Mental stimulation confirmed as viable Alzheimer's prevention strategy

Most senior health experts recognize that keeping your mind and body active is one of the most effective ways to ward off Alzheimer's disease and other cognitive disorders, but have not been exactly sure how this happens. However, new research published in the journal Neuron offers some insight into why mental and physical activity is tied to improved brain health.

The study was performed by scientists at Brigham and Women's Center for Neurologic Diseases who analyzed how prolonged exposure to an enriched environment impacted the cognitive health of mice. Specifically, they were interested in looking at adrenaline-related brain receptors, which are known to prevent the development of plaques associated with Alzheimer's. The team found that exposing the mice to a novel environment helped facilitate communication between neurons and even had a greater impact than physical activity alone.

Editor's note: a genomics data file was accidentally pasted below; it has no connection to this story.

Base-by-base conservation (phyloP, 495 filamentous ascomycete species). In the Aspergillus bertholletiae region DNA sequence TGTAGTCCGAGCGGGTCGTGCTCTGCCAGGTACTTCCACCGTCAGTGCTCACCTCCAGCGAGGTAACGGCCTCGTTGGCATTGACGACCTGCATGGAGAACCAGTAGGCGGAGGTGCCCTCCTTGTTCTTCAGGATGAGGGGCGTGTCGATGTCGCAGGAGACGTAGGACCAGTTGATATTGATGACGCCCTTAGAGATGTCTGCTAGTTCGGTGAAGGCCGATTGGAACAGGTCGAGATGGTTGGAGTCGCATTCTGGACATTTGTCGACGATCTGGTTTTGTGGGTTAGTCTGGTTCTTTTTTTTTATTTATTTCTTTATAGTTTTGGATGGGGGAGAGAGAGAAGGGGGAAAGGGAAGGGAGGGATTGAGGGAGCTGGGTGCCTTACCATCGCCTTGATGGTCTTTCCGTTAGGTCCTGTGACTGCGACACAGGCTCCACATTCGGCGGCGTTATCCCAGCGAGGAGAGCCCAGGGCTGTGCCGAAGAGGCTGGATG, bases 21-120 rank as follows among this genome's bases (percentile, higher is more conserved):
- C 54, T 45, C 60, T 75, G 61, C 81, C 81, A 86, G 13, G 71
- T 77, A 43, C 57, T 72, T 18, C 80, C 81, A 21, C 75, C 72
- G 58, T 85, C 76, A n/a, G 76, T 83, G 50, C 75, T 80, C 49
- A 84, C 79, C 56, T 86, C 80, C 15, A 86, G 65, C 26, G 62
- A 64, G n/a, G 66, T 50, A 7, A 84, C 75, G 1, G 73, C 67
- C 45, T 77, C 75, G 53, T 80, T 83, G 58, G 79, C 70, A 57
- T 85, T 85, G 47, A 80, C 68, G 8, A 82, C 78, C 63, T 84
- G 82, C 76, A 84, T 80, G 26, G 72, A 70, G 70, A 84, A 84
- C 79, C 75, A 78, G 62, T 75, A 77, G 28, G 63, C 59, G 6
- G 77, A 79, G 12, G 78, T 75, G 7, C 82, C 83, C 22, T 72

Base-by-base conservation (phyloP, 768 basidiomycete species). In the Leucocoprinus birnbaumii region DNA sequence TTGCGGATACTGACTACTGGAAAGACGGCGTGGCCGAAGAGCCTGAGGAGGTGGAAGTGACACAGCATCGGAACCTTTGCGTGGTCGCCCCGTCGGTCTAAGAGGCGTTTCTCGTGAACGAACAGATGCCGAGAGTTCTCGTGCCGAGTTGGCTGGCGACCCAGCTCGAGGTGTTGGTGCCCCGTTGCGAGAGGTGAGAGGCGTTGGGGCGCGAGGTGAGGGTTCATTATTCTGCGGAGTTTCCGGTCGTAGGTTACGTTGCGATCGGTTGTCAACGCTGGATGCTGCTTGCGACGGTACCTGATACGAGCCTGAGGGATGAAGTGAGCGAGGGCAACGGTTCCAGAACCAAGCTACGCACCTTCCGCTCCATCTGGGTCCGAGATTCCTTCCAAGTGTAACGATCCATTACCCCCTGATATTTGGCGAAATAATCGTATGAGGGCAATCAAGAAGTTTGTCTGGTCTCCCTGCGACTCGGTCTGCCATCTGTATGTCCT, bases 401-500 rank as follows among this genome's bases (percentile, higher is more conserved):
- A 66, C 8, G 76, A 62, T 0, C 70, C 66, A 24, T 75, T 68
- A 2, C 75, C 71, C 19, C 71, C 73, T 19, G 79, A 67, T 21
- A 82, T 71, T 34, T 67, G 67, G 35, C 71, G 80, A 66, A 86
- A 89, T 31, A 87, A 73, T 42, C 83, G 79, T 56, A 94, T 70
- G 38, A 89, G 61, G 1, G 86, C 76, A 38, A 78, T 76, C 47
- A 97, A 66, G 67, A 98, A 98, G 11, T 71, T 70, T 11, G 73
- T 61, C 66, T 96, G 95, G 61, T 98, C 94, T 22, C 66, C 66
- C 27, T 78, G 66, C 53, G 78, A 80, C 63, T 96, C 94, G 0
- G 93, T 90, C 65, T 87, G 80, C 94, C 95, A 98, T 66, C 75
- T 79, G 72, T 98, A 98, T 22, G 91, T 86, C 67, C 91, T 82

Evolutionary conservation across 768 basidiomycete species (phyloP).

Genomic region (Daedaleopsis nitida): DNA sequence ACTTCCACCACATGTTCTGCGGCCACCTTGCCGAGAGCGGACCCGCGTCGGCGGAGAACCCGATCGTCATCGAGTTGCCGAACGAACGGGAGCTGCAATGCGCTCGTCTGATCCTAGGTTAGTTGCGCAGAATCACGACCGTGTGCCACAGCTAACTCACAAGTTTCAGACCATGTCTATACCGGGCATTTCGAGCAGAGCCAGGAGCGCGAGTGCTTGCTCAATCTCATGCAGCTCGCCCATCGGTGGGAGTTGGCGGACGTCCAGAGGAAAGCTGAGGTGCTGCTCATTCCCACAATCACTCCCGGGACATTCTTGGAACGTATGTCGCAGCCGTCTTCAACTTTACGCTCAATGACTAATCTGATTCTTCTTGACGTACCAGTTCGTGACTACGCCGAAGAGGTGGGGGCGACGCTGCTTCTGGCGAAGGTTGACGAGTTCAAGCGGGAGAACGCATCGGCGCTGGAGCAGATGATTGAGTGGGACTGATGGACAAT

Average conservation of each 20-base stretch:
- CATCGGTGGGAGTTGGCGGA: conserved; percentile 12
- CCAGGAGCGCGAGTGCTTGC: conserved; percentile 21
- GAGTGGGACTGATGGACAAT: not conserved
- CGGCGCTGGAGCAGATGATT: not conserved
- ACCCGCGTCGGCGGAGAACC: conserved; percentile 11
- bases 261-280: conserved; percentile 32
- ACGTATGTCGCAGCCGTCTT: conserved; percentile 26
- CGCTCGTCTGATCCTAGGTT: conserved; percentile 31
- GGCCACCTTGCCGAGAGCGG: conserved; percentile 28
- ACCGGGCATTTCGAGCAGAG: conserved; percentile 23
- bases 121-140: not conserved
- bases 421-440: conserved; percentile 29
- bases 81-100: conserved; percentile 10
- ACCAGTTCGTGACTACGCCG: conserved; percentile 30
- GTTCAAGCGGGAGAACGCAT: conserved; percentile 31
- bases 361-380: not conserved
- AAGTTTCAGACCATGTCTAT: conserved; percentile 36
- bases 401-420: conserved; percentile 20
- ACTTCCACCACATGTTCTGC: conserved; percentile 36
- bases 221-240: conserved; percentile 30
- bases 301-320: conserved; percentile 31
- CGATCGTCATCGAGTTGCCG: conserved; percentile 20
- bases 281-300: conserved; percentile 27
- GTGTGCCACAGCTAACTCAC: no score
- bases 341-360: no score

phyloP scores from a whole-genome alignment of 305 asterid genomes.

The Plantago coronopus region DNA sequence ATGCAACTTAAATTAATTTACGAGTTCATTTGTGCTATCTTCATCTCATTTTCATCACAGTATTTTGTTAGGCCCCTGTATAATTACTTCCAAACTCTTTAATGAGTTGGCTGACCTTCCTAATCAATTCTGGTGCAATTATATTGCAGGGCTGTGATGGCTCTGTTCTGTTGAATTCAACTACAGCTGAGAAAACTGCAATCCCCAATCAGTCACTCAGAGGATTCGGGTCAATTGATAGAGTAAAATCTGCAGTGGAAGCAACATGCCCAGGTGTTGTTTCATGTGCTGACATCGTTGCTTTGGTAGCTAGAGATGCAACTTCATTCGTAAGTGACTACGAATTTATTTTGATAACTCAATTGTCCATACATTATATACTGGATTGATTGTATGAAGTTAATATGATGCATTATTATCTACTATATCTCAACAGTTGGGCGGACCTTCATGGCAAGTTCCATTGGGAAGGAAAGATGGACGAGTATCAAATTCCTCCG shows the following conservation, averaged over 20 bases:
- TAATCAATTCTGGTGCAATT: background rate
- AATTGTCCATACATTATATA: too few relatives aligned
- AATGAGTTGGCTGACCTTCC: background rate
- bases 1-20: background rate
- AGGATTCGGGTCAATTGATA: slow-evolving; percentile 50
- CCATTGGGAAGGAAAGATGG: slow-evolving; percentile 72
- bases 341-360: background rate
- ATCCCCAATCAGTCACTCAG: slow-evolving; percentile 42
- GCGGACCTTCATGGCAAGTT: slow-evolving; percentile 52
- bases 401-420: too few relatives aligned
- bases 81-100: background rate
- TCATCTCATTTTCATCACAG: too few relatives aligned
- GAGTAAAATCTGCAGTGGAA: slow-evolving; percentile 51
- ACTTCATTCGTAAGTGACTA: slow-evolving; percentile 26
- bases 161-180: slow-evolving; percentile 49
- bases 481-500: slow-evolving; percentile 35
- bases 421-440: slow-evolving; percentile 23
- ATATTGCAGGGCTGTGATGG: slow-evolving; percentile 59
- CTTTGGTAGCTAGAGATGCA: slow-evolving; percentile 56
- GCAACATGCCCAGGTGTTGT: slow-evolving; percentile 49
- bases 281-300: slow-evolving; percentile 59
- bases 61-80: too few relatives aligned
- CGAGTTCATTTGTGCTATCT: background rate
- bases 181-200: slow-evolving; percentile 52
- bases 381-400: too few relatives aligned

"This work helps provide a molecular mechanism for why a richer environment can help lessen the memory-eroding effects of the build-up of amyloid beta protein with age," said study leader Dr. Dennis Selkoe. "They point to basic scientific reasons for the apparent lessening of AD risk in people with cognitively richer and more complex experiences during life."

The results add further evidence to suggest that active senior living, whether it includes volunteering, continuing education or working in retirement, is one of the most important aspects of healthy aging. The findings also echo previous studies, including one released earlier this year from the United Kingdom. There, researchers found that exercise may be able to slow the progression of memory loss in people who have already been diagnosed with the condition.

Alzheimer's remains one of the most significant threats to healthy aging. According to the Alzheimer's Association, an estimated 5.4 million Americans currently have the condition.